Today Eyes on Animals, together with the German organization Provieh and the Scottish organization Scotland for Animals, held a meeting and visit of Toennies pig slaughterhouse in Germany. Toennies is the largest pig slaughterhouse in Germany and slaughters 17 million pigs per year. Over the years, Toennies has been working on animal-welfare improvements based on advice from Temple Grandin, and several animal-welfare organizations, including Eyes on Animals, and successfully putting them into practice. Toennies has installed camera surveillance, forbids the use of electrics prods and has installed music speakers in the lairage where the pigs have to wait, among many other positive steps.
Currently, Toennies still uses CO2 to stun pigs before slaughter, as many larger pig slaughterhouses do. Although the CO2 system can have some advantages over electric stunning, CO2 is an aversive method to stun pigs as it causes breathing-stress and is painful to inhale. Last year, Eyes on Animals suggested to Toennies and V-Cons (a company manufacturing slaughter equipment and working on animal-welfare improvements) to focus on creating a brand new stunning alternative that would not have the negative aspects of CO2 or electric stunning. The studies on an alternative have now begun and today we wanted to receive an update. Toennies informed us that the pilot tests of the alternative will be finished by the end of the summer. If they prove to be successful, they will start building a model to use commercially to test it out in practice shortly thereafter.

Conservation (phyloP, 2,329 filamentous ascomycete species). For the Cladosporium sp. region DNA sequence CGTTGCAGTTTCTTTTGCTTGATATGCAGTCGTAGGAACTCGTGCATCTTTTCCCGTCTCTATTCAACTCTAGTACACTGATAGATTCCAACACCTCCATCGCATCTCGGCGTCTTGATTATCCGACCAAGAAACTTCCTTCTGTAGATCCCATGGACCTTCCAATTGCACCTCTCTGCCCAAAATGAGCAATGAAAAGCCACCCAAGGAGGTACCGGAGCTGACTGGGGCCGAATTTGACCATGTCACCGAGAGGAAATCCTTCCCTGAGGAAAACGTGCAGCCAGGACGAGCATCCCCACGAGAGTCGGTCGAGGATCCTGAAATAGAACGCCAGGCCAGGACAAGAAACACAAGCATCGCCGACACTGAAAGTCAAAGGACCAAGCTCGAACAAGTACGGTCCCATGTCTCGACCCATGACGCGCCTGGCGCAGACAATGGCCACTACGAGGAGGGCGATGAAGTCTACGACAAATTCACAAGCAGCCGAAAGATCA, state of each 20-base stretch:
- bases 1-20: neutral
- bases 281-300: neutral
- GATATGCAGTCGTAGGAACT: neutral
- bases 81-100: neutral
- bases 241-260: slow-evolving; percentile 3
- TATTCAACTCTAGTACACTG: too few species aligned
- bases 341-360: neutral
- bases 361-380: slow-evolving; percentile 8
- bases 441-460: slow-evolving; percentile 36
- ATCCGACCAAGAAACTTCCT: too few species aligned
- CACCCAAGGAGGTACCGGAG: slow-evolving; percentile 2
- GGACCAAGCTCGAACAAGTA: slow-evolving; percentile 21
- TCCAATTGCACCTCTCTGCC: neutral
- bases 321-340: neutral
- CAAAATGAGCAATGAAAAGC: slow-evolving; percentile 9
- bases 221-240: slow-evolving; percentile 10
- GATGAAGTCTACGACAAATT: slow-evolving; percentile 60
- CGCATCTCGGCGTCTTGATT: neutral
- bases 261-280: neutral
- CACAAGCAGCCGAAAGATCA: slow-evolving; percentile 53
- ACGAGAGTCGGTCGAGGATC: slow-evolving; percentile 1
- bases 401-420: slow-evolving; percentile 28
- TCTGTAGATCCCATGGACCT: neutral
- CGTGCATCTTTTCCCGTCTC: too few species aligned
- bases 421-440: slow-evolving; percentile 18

Today we also wanted to discuss and see how Toennies handles “suspect” pigs upon arrival. Suspect pigs are ones that arrive fragile and different from the others. In the Netherlands they are called “Eindlijners” because they are slaughtered always at the end of the line in The Netherlands. This is a concern of ours because, already in a fragile state, they then have to spend the whole day in the slaughterhouse lairage. The Netherlands has this rule to only slaughter them at the end claiming that it is to avoid contamination of the normal slaughter line. Toennies finds this Dutch rule unfounded. At Toennies and in other German slaughterhouses, suspect pigs are immediately stunned and slaughtered. This avoids a lot of prolonged animal suffering. The veterinarian checks if the carcass can re-join the normal slaughterline or should be destroyed. Additionally, Toennies says that “you can never guarantee non- contamination of the slaughterline by separating suspect animals, because even animals that arrive looking perfectly fit from the outside, can have a serious infection inside. So you need an equally thorough check of all carcasses, suspect and non-suspect ones”. Eyes on Animals will confront the Dutch pig slaughterhouses and authorities with this information and we hope to soon put an end to the practice of keeping suspect pigs waiting in the slaughterhouse lairages here.